A period to which I’d never given much thought, and one which is glossed over in the main, is that immediately after the end of World War One. There’s a great deal of writing, both fiction and non-fiction about the Great War and the rich vein of the Roaring Twenties has been thoroughly mined by novelists. But the period from 1918 to 1920 is rather neglected. I, like many I suspect, assumed that it was a time of great joy with troops coming back from the trenches and that, even if life was never to be just as it was before hostilities began, at least it would be getting back to a kind of normality.
However, The Great Silence, Juliet Nicolson’s meticulously researched but incredibly readable account of this period – from the Armistice of 1918 to the burial of the unknown soldier in Westminster Abbey in 1920 – dispels those illusions, outlining the difficulties experienced by returning soldiers and those who’d remained at home. Many soldiers had suffered terrible injuries and there were many more suffering from the psychological impact of the conflict, unemployment was raging (4 million returning soldiers and 3 million redundant munitions workers), the Spanish Flu epidemic killed many and the country was in a state of flux – people had seen a different world and were demanding universal suffrage and they didn’t want to go back to domestic service. It was not time of great celebration but of grief and slow recovery. I found this book absolutely fascinating, especially the description of Harold Gillies work with badly disfigured servicemen and can also highly recommend Juliet’s previous book The Perfect Summer, taking a snapshot of 1911, the end of the Edwardian era, in a world soon to change completely. Her most recent book is Abdication, a novel set at the time of the abdication of Edward VIII and that is waiting on my TBR pile.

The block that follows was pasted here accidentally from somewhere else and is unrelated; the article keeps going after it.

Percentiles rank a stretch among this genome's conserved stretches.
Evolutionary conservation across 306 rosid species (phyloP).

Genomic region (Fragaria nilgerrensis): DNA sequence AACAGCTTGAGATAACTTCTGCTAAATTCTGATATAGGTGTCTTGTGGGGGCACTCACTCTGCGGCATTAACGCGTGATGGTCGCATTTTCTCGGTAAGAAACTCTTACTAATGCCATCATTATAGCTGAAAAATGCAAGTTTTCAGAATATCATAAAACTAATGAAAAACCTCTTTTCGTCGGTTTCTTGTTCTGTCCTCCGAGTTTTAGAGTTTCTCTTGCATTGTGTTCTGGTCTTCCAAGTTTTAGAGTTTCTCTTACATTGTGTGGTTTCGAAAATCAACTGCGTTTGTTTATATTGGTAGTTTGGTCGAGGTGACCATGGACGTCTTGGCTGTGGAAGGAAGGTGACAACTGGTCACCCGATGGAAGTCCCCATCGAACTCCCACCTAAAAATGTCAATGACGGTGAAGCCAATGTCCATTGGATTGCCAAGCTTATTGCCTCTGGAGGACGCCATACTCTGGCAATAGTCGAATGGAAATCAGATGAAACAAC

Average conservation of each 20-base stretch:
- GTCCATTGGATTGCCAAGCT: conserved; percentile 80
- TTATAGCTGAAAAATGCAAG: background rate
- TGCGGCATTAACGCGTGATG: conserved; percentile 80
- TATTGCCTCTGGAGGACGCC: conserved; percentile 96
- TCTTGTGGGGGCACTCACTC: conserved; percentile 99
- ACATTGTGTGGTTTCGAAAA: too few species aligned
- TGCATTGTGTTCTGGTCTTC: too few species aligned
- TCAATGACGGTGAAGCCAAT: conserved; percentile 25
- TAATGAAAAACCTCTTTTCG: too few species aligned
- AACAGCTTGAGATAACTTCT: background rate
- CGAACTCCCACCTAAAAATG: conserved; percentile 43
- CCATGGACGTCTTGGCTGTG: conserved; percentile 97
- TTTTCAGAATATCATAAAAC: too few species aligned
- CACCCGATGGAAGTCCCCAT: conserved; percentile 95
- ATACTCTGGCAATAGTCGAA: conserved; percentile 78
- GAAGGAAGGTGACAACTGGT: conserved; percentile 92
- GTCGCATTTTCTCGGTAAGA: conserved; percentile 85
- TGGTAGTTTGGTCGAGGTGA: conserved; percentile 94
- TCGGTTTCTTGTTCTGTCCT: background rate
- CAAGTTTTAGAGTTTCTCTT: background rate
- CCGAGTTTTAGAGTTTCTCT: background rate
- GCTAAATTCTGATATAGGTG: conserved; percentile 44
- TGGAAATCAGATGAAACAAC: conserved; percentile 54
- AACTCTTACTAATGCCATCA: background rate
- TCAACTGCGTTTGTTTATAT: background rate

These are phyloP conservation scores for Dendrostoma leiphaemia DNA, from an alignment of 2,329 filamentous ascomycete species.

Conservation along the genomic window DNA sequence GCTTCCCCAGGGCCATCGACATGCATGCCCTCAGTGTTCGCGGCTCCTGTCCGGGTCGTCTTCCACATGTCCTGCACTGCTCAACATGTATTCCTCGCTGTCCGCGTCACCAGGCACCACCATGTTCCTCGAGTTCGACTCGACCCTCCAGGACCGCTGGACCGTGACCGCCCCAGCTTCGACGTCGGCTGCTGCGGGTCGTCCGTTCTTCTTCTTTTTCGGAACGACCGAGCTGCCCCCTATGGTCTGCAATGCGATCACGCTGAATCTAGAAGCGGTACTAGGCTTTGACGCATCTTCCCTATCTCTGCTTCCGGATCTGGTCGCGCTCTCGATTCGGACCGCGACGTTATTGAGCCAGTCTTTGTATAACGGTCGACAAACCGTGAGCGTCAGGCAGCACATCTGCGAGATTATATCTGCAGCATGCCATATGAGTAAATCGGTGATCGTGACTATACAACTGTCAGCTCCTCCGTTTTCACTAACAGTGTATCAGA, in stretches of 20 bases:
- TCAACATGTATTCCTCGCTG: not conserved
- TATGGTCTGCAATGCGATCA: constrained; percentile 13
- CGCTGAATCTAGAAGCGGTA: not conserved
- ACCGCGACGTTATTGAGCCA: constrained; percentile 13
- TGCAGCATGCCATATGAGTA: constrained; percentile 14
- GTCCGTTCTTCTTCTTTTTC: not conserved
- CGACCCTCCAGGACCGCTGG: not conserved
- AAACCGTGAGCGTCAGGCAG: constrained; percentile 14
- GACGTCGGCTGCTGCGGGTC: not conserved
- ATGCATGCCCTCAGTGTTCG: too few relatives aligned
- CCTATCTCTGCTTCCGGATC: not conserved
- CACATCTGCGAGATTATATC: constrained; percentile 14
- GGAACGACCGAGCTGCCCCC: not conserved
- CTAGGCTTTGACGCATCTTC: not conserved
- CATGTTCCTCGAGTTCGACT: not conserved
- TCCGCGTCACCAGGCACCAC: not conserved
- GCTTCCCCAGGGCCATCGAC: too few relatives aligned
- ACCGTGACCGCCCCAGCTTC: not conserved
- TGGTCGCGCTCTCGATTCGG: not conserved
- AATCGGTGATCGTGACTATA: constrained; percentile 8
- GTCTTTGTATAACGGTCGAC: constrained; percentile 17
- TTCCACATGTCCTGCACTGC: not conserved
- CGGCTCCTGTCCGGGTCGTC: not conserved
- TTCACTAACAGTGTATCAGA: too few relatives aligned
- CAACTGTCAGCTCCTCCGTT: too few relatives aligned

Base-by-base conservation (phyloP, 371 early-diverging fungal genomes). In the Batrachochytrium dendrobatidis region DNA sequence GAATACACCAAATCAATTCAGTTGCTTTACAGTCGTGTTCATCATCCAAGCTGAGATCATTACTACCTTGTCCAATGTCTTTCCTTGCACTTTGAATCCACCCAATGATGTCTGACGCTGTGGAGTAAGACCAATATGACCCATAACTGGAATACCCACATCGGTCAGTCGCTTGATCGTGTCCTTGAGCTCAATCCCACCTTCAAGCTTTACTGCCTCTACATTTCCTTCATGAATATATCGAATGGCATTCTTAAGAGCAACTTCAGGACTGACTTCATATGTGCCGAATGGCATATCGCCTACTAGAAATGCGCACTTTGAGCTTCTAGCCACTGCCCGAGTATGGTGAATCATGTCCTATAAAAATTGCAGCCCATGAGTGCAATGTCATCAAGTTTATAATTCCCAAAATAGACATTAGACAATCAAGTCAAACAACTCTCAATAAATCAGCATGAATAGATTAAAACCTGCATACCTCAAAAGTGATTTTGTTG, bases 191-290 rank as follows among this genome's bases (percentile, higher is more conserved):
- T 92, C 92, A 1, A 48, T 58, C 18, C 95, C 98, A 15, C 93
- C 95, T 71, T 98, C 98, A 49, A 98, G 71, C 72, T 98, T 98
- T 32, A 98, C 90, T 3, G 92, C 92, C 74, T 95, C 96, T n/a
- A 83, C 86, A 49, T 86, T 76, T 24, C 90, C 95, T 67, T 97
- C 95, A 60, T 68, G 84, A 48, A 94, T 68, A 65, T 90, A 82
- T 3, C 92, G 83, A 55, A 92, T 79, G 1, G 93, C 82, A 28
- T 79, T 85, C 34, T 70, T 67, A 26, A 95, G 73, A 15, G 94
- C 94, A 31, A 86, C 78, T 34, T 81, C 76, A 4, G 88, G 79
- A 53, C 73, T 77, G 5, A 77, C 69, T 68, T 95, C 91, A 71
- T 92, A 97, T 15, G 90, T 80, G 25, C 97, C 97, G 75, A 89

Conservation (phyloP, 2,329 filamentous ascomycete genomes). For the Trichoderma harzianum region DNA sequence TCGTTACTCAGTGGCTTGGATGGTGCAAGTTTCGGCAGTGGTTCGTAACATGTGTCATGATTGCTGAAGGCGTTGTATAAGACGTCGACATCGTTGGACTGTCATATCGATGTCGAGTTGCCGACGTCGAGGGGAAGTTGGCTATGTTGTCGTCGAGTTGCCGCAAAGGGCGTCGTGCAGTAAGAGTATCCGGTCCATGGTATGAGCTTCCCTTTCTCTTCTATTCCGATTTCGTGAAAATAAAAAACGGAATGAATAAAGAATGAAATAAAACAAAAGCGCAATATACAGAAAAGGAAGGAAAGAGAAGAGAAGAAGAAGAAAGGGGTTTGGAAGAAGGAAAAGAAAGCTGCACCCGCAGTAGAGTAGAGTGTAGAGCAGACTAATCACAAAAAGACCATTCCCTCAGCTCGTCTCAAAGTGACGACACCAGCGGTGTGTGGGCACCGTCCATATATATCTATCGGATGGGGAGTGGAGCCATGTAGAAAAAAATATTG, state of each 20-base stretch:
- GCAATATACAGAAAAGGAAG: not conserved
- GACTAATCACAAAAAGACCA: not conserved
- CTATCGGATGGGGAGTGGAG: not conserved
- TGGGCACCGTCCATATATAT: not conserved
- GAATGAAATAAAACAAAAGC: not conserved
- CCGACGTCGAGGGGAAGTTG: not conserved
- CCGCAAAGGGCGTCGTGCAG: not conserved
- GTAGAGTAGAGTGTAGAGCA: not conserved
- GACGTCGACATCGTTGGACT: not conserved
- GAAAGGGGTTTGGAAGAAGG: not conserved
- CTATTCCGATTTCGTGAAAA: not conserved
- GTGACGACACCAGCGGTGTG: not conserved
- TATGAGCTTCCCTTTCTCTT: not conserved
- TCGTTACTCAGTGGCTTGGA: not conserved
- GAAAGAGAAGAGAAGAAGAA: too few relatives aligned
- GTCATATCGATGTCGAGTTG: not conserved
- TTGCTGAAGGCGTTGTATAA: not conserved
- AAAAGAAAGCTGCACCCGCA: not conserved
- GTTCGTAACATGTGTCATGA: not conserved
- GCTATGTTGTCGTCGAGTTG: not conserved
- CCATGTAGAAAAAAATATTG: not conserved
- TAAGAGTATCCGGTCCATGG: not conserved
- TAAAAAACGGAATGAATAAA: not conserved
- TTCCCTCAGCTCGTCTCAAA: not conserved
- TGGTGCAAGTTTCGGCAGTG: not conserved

After The Great Silence, I happened upon The Year After by Martin Davies. I love the cover – so evocative and styish and by the time I’d seen that it was about Tom Allen, demobbed and returning from France in 1919 and returning to the country home of an aristocratic family he’d known since boyhood and that secrets were about to be uncovered, I was sold. In some ways nothing has changed, the familiar traditions of a grand country house at Christmas are still there but there’s an all-pervading sense of loss, both of people and the untouchable happiness that the family had enjoyed. A darker episode from that last summer of 1914 has haunted Tom and after a chance meeting in Germany he’s curious to discover the truth of that tragedy. Davies’ descriptions of frosty mornings on the moor and of heavy summer days are wonderfully evocative and he writes beautifully without sacrificing story for style. Do try this, it’s one of my favourite books of the year.